With the Pittsburgh Steelers’ preseason schedule to kick off tonight, I think it would be a fitting time for somewhat of an annual reminder about the value of preseason games, in light of what used to be routine threats from the league to reduce the number of preseason games played.
Of course, the NFL never actually wanted to reduce the number of games played. What they wanted to do was move preseason games to regular season games, which would draw them greater revenue. They would never agree to play only two preseason games without making them up elsewhere. It’s lost revenue.
But anyway, even though the league has seemingly finally understood that the Players Union is not in the distant future ever going to be agreeable to expanding the regular season—in spite of the fact that they still might backhandedly allude to the desire to do so—it still seems as though the preseason needs its justifications.
To be sure, for the casual viewer who does not know the names of 70 or 80 players on their favorite team’s 90-man roster, the bulk of the preseason is not going to hold much interest to them. At best, they might tune in when they hear that the star players are going to be in for a while, but even then the result is ultimately meaningless.
But for those who digest the sport on a much more regular basis—for the sort of people that would seek out our blog—the preseason means a lot more than that. Every team brings into training camp a unit that is trapped in a block of clay, and every practice, every preseason game chips away the debris that over the course of time reveals the sculpture within.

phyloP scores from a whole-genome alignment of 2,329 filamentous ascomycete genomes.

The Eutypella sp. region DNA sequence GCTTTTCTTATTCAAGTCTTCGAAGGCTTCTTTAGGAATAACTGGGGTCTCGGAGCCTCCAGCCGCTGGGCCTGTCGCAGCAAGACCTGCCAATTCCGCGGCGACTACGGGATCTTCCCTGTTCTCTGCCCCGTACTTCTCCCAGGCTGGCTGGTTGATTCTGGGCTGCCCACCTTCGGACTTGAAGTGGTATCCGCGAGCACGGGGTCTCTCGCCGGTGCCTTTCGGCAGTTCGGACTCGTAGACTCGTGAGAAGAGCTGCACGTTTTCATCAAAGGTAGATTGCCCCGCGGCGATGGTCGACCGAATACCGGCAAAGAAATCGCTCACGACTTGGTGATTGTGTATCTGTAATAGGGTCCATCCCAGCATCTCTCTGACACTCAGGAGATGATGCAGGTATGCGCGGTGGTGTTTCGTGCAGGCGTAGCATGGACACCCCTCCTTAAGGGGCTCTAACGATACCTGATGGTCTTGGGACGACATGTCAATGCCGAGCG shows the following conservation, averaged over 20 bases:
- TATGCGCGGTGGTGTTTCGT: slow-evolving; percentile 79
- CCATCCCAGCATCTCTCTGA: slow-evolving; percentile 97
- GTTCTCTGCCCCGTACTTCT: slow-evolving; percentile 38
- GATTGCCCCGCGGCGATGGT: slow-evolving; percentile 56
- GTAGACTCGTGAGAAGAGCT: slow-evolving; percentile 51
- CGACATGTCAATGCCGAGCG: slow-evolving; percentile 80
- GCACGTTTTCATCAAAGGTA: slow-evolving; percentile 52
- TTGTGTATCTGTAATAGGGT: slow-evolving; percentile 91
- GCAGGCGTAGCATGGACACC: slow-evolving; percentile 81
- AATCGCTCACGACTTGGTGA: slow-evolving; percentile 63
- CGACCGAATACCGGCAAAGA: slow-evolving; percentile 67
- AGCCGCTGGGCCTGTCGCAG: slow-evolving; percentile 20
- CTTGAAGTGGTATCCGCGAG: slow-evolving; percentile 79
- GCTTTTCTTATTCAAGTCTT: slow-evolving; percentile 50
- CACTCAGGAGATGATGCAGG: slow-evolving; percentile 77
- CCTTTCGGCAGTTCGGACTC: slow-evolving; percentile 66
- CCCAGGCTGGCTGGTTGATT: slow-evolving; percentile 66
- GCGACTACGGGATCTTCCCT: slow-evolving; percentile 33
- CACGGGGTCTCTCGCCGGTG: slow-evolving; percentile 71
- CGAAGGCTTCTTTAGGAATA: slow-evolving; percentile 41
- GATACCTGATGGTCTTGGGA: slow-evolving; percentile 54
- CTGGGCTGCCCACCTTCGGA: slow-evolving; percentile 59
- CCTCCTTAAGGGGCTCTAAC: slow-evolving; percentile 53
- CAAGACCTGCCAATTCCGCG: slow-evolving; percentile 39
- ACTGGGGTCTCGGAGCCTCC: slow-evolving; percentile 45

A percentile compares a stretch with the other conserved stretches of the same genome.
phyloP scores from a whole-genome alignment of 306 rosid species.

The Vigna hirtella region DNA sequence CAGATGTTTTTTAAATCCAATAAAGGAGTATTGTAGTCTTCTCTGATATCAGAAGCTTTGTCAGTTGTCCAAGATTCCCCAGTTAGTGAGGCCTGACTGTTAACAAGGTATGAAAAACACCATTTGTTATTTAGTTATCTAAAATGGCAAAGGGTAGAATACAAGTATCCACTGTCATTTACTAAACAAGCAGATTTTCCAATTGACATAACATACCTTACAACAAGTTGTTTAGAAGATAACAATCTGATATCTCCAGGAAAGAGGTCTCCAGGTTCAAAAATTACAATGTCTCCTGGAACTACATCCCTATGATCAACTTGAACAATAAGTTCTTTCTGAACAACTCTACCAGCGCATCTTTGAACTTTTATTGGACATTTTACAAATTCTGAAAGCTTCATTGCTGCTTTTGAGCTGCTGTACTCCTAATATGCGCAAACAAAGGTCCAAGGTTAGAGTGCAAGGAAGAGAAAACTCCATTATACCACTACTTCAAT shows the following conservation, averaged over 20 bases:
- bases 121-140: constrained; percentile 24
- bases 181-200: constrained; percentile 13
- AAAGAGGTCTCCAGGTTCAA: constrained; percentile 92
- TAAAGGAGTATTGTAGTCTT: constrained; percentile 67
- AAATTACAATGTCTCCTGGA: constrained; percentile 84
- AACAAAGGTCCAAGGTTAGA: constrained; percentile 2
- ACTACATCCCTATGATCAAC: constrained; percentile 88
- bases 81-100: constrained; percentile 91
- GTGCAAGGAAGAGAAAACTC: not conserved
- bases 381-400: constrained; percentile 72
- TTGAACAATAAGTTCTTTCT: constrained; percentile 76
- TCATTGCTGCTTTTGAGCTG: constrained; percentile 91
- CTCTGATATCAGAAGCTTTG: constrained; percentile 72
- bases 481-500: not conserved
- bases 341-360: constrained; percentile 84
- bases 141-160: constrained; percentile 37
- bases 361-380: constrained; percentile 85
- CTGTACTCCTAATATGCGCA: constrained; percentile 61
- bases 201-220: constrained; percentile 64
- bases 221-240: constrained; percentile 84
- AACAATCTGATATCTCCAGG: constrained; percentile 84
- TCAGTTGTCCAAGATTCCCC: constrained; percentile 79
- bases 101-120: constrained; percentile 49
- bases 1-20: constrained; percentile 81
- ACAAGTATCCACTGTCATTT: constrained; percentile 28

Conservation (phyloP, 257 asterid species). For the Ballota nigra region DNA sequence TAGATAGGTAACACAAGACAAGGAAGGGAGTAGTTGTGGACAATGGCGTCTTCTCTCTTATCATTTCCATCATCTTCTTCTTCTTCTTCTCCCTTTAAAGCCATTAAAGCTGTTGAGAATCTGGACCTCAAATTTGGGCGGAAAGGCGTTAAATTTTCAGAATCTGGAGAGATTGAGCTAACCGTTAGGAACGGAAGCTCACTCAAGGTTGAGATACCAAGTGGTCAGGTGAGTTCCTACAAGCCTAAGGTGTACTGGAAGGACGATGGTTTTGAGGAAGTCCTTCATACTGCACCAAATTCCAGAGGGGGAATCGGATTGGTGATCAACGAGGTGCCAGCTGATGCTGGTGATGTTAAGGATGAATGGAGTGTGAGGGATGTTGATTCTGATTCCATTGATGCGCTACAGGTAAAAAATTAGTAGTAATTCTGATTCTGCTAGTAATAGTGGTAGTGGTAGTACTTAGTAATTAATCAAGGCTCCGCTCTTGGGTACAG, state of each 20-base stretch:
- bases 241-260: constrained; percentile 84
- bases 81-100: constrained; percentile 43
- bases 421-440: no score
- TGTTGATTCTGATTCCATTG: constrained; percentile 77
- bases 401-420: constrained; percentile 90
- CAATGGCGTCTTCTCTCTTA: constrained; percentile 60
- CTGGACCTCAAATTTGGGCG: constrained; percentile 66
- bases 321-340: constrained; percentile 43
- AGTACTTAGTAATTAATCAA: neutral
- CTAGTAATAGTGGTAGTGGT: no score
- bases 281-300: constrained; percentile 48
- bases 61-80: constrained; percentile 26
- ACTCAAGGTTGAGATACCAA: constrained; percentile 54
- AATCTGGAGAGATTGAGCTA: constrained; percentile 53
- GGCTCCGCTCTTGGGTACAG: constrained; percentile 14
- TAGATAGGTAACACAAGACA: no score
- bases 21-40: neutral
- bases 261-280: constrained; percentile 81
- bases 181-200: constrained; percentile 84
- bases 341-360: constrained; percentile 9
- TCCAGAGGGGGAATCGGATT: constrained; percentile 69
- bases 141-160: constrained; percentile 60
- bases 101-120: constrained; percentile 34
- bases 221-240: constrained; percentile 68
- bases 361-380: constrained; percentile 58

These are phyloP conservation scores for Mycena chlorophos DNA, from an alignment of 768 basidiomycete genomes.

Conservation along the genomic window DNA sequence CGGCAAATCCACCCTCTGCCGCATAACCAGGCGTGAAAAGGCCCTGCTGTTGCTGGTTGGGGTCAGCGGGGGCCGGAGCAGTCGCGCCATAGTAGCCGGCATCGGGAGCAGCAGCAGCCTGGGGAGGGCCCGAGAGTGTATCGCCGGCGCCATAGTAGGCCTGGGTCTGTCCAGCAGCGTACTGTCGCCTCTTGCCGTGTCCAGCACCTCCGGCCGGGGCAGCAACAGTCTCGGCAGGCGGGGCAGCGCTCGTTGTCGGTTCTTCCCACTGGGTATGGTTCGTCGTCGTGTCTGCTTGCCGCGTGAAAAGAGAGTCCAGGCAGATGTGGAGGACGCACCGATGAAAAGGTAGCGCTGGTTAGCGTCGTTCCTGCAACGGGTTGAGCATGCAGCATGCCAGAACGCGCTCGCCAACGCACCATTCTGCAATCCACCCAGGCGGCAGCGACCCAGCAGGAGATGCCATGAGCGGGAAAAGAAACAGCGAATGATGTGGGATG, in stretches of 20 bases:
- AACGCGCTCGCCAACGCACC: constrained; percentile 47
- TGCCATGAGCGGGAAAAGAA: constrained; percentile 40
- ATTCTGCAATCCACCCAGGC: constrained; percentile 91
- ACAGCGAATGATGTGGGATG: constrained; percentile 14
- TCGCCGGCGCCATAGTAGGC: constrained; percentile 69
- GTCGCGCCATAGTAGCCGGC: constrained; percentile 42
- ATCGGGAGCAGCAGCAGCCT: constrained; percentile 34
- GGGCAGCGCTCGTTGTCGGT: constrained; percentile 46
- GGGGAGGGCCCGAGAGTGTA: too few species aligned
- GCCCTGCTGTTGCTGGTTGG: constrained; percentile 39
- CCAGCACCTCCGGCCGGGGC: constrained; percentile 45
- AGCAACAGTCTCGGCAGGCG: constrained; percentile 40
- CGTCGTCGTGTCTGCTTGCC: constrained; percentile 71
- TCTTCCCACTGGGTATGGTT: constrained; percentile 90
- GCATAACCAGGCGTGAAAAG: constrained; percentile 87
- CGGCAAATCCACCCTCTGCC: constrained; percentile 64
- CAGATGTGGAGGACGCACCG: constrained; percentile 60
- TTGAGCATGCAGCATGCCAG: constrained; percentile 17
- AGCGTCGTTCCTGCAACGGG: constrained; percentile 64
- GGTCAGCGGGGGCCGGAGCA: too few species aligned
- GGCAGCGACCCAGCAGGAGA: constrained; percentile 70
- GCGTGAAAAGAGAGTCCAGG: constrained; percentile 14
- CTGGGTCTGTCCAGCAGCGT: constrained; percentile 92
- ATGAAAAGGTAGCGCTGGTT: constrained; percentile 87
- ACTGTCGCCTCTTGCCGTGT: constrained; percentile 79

Like it or not, the primary function of this time of year is first and foremost to prepare your starters to win the Super Bowl. Even if they might not see a lot of action in preseason games if they are veterans, the process ultimately favors their development and education.
But so much more happens beneath the surface that has a great impact on the season as well. There are some jobs to be won, both for starting positions and for roles. There are roster spots, and opportunities to make it to the practice squad, to be decided upon.
If the preseason were two games fewer, it would make the decisions far more difficult to make. Frankly, there might simply not be enough opportunities within the game to allow the coaches to get an adequate look at most players beyond the starters, who would need to play a greater volume of the total in-game snaps available.
Beyond that, the preseason is a laboratory for experimentation, and the Steelers have certainly used it that way in recent years. From kicking the tires on outside-zone blocking to working on Cover-2 expansion and transitioning to a nickel-base defense, the preseason has served an important role is molding, or at least testing, different schemes before they are unveiled in a context that could cost them.
So I’m with Mike Tomlin on this one. I hope to never see the preseason reduced to fewer than four games.